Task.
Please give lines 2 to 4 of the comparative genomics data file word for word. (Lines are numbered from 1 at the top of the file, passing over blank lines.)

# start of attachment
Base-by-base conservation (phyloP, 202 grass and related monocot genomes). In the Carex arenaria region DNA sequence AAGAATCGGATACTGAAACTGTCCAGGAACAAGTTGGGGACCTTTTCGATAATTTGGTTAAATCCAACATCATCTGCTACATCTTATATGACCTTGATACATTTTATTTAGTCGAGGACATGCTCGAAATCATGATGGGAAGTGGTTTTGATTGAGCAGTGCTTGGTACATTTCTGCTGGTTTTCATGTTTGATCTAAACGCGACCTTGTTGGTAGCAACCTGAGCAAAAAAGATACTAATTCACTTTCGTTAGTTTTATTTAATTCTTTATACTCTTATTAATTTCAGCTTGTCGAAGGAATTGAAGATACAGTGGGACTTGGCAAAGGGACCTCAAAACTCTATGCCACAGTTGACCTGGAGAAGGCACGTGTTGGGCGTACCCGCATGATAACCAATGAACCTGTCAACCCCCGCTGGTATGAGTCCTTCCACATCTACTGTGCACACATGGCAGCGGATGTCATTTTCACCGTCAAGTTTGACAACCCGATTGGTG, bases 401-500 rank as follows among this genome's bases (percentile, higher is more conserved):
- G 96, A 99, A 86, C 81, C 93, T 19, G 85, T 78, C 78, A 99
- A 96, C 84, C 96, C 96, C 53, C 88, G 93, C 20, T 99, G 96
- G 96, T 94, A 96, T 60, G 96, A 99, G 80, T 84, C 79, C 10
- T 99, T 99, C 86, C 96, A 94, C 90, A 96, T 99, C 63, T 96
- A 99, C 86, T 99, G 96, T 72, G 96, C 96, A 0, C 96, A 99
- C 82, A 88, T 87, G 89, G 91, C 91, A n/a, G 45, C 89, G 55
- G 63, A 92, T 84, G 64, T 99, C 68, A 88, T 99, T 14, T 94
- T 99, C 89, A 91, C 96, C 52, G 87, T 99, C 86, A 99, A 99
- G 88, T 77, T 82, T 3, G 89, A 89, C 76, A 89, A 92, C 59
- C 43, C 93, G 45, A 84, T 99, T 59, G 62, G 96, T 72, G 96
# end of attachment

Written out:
- G 96, A 99, A 86, C 81, C 93, T 19, G 85, T 78, C 78, A 99
- A 96, C 84, C 96, C 96, C 53, C 88, G 93, C 20, T 99, G 96
- G 96, T 94, A 96, T 60, G 96, A 99, G 80, T 84, C 79, C 10